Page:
The Faint 'Egowerk' LP
At its genesis, social-media platforms posited themselves as new, innovative ways to connect with friends and family. You could share and promote your work, trade insights on the latest pop-culture phenomenon, coo over a friend’s new pet or baby—the possibilities seemed as boundless as the Internet itself had in the early ‘90s. But as one platform begot another, and then another, the proverbial milk started to curdle. Especially in the last decade, as algorithms evolve, Facebook and Twitter have morphed into warped personalized mirrors, where users can gaze at and react to left- or right-leaning news sources, specific-to-them advertisements, and—perhaps most relevant—fiery political opinions. Facebook in particular has become a breeding ground for hate speech and bullying, among other issues.
This is precisely what troubles Omaha electro-punk pioneers The Faint on their forthcoming seventh studio album, Egowerk. “Social media is turning well-meaning people into self-important cruel monsters,” asserts lead singer Todd Fink. “Egowerk’s focus is on the current social state of the Internet: an amazing world of free knowledge, communication, and opportunity is proving to be a toxic battleground. One where the people most sure of their opinion are quick to take a stand and destroy anyone who doesn’t agree with them.”
His sense of urgency unfurls over the album’s frenetic, cacophonous tracks. Opener “Child Asleep” echoes well-loved Faint singles from the Danse Macabre days, with rapidfire techno beats that sear so hot, your forehead will break into a sweat regardless of proximity to a dance floor. And though the synths should sound familiar to any Faint follower, the song’s monotone message is at once classic and current: “If I was wise, I would see I’m a child still asleep.”
Elaborating further, Todd says, “It would be amazing if I could wake up from the world that I think I'm awake in already. If there’s a better way of understanding life, I'd love to be privy to it. You see the wisdom of all Gurus in the East, and you know they're not bothered by this or that. They've attained something, and the rest of us are just kind of banging into stuff, trying to figure out what to do with our lives.”
But in terms of music creation, the band, which also includes drummer and backup vocalist Clark Baechle, keyboardist Graham Ulicny, and guitarist and bassist Michael “Dapose” Dappen, is very much wide awake. It’s been four years since the Saddle Creek flagship act dropped a proper studio album, and more than two decades since they first tore onto the Midwest scene, alongside area staples Cursive and Bright Eyes, with anxious electro-pop-punk anthems that meshed doomsday themes with thudding dance-floor hooks.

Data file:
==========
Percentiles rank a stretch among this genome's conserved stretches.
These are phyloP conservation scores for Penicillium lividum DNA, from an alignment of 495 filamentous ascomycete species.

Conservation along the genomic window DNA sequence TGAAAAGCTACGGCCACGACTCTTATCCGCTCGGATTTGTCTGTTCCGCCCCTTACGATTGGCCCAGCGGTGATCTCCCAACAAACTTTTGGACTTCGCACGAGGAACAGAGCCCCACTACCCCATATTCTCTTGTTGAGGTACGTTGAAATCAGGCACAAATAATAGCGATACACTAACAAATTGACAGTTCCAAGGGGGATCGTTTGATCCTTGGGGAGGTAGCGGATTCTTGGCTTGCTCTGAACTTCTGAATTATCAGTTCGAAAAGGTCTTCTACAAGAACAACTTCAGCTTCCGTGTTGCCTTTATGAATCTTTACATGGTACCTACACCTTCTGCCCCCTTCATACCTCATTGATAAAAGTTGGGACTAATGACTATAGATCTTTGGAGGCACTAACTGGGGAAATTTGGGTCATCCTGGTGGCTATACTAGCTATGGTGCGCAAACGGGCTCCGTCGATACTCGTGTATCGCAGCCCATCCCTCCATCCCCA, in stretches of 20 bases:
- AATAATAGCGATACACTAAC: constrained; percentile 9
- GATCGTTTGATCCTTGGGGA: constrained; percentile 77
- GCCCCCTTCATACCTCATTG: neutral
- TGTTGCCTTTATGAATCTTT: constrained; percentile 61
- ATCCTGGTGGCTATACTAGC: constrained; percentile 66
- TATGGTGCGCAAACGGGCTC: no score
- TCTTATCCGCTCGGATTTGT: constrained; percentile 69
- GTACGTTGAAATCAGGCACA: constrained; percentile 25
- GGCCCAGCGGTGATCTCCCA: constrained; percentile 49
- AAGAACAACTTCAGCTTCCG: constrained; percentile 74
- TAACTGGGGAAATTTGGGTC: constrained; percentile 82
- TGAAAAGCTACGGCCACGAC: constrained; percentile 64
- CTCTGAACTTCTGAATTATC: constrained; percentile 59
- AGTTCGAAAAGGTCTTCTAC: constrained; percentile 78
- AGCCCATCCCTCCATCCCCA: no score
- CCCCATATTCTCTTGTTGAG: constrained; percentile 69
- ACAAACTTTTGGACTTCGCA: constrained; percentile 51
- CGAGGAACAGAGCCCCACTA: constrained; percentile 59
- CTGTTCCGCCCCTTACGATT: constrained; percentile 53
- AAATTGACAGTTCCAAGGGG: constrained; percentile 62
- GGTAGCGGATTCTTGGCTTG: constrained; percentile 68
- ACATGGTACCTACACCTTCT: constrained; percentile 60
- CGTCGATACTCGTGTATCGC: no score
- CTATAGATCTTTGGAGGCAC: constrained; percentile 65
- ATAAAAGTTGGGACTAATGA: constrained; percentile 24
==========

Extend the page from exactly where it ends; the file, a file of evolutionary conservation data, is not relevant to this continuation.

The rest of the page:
Now with their latest effort, the group began to construct Egowerk shortly after releasing their 2016 career-spanning record, CAPSULE:1999-2016, with Baechle making frequent trips back to Omaha from his new home in Philadelphia to mix the record. “We came up with the foundation of nearly an entire song each day, every day,” says Fink. “We worked really fast and made a lot of progress at the beginning.”
“As a band, we did the whole record ourselves,” says Baechle, who also oversaw the production on Egowerk. “We voted to produce it as a band. For me, personally, this was the biggest difference between this album and others.”
Recording at Enamel Studios in Omaha, The Faint composed 11 blistering tracks that explore society’s current relationship to, well, themselves. “I have work to do on my ego, and so does everyone else,” says Fink. “It's become really noticeable with the state of the world, especially when we're on communications platforms, social media and all that stuff. We have to ask ourselves why we're doing what we're doing. Is it an ego trip? Are we trying to make other people do what we wish we would do? Or are we just trying to feel better than other people and taking people down?”
Despite The Faint’s nihilistic musings on Egowerk, Fink and Baechle remain optimistic that things can improve if society is willing to absorb dueling perspectives. “The more you learn about any issue, any issue at all, the more you understand that it's more complicated than you think,” Fink says. “I'd like to see people less convinced that they're right about everything all the time. I guess I think we'll figure it out as time goes on.”
Catalogue number: LBJ279LP
Label: Saddle Creek